Oil Markets Polarized

The world will consume 99.13 million barrels of crude oil per day in the first quarter of 2022. This is an increase of 1.1 million barrels per day from its previous forecast a month ago. It indicates a more relaxed outlook on COVID-19 risks.

The impact of the Omicron variant expects to be “mild and short-lived,” according to OPEC’s latest monthly report. Moreover, they added that currently, the world has better prepared to deal with the pandemic.

The 13 member group of oil-producing countries has not changed its projected timeline for returning to pre-pandemic oil demand. However, the market still feels the weight of bearish sentiment. International travel restrictions tightened, and some state and local officials have reinstated policies such as mask-wearing and regular PCR test mandates. The United Kingdom raised its COVID alert level, and Prime Minister Boris Johnson warned of a “tidal wave” of more transmissible Omicron cases. However, data on the severity of the variant is still unknown.

International benchmark Brent crude was trading in the low $70 range, around $73.54 a barrel, down slightly more than 1%. Meanwhile, West Texas Intermediate traded at $70.53 a barrel, also down slightly more than 1%. We see the oil market as polarized today, with only very few trading days.

The decision of OPEC and its allies, known as OPEC+, remains to be seen, as there has been little indication that the group will deviate from its current plan of increasing crude production by 400,000 barrels per day in January 2022. The group previously predicted a massive supply glut of 275 million barrels during the first quarter of next year while stressing that it is willing to backtrack on its plan to increase production if necessary.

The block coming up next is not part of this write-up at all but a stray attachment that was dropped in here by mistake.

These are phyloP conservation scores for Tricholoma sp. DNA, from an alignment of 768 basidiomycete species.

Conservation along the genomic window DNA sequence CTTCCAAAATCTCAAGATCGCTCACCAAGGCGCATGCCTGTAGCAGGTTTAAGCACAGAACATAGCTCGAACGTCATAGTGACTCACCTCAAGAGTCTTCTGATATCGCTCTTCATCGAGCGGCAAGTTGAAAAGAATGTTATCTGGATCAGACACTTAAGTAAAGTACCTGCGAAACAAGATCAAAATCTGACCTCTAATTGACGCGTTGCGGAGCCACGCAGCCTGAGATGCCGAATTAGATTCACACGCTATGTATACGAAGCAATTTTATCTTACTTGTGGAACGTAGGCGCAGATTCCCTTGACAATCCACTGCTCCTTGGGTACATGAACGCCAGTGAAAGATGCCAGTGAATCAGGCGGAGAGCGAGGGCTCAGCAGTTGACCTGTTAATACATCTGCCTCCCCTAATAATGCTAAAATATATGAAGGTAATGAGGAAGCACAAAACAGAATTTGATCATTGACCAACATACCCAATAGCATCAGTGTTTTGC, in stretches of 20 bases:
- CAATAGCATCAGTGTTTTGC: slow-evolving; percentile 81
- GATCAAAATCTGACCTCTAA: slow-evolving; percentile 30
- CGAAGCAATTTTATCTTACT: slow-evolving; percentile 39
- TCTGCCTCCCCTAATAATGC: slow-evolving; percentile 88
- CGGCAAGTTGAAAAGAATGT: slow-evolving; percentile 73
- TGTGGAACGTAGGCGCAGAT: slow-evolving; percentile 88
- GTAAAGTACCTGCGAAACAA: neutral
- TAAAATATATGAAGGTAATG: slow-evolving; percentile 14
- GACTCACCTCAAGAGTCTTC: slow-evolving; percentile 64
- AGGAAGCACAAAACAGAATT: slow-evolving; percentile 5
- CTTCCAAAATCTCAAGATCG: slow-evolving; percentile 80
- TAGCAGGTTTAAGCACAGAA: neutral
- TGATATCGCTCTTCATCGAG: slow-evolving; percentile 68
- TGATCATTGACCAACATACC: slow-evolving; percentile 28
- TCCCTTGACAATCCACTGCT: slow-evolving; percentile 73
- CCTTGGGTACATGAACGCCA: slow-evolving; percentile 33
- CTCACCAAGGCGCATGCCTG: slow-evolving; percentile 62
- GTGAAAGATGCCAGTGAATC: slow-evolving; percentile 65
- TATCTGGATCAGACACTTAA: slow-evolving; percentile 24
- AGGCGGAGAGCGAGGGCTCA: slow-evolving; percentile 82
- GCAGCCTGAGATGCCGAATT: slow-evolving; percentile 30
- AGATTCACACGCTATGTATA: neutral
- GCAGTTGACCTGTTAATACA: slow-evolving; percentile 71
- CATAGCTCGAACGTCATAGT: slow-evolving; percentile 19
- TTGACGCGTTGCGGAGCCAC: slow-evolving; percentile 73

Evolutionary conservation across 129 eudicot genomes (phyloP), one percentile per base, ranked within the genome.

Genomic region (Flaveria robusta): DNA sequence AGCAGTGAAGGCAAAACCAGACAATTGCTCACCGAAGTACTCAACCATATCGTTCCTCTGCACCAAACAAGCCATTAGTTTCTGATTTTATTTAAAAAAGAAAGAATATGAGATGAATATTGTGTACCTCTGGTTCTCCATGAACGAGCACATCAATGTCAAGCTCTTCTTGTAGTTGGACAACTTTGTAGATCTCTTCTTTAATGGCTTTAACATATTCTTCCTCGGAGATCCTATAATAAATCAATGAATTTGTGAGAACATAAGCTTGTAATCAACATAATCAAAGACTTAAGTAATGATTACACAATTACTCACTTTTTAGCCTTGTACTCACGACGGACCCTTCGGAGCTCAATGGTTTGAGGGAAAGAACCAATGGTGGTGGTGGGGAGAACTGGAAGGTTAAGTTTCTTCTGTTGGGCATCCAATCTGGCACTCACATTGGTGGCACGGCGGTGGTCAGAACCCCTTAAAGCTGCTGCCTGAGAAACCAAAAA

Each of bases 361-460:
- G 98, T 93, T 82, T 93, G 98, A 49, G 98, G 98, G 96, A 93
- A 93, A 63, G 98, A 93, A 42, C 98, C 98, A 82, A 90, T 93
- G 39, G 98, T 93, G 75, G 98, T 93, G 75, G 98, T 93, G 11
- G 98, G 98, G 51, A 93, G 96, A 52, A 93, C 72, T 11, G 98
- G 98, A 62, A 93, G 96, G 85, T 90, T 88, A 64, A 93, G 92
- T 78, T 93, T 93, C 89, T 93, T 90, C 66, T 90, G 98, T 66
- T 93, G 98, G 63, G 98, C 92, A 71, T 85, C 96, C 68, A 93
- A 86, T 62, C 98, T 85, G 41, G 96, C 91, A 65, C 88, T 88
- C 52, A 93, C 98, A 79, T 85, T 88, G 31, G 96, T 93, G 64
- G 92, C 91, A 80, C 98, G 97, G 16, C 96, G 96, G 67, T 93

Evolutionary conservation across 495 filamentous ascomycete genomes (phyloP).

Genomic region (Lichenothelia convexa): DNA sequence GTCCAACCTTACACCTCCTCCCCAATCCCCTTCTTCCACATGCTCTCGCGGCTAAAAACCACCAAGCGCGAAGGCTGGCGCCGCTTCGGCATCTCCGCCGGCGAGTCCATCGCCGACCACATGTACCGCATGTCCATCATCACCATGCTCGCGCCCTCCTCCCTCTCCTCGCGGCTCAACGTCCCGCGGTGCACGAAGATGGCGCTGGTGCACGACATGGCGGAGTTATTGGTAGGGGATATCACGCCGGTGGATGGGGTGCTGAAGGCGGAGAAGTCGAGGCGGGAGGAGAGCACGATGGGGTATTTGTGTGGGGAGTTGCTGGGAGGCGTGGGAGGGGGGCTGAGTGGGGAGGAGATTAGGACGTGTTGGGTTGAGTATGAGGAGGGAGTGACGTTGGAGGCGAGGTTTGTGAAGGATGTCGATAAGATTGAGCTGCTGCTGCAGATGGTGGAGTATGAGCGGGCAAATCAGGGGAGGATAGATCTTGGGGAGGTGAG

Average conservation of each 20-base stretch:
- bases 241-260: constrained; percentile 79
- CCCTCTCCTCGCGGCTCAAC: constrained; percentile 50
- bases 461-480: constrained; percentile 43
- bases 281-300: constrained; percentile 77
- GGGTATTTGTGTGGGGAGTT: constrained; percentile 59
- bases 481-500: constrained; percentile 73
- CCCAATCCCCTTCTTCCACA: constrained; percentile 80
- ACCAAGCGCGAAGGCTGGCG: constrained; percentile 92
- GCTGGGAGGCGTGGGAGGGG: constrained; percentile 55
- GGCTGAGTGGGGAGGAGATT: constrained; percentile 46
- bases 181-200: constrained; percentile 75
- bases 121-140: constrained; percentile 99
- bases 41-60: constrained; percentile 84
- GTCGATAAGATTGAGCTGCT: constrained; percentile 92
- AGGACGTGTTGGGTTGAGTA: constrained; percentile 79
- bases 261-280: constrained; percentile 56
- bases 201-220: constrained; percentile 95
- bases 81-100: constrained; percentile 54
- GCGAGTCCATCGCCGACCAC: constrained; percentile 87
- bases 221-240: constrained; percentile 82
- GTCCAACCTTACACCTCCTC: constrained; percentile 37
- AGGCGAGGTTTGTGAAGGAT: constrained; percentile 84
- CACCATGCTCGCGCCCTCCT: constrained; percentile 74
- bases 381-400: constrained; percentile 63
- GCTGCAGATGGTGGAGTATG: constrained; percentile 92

While it may appear counterproductive, analysts believe the strategy will increase market share and stymie U.S. shale producers with lower oil prices. Speaking to reporters in Dubai on Monday, UAE Energy Minister Suhail al-Mazrouei described the oil market as in good shape.

That course of action is entirely dependent on how OPEC+ interprets the future demand picture. Dickson wrote that it could be an excellent reason to reconsider its strategy, as Omicron could reduce global oil demand by up to 3 million BPD in the first quarter of 2021 if it hits the world fully blown and triggers lockdowns.

Production is gradually increasing. However, OPEC+ is still falling short of its stated January goal of 400,000 barrels per day. According to its latest monthly oil report, November production increased by 285,000 barrels per day, compared to 400,000. Due to underinvestment, poor infrastructure, and security issues, producer countries Angola and Nigeria continue to pump below their output targets.




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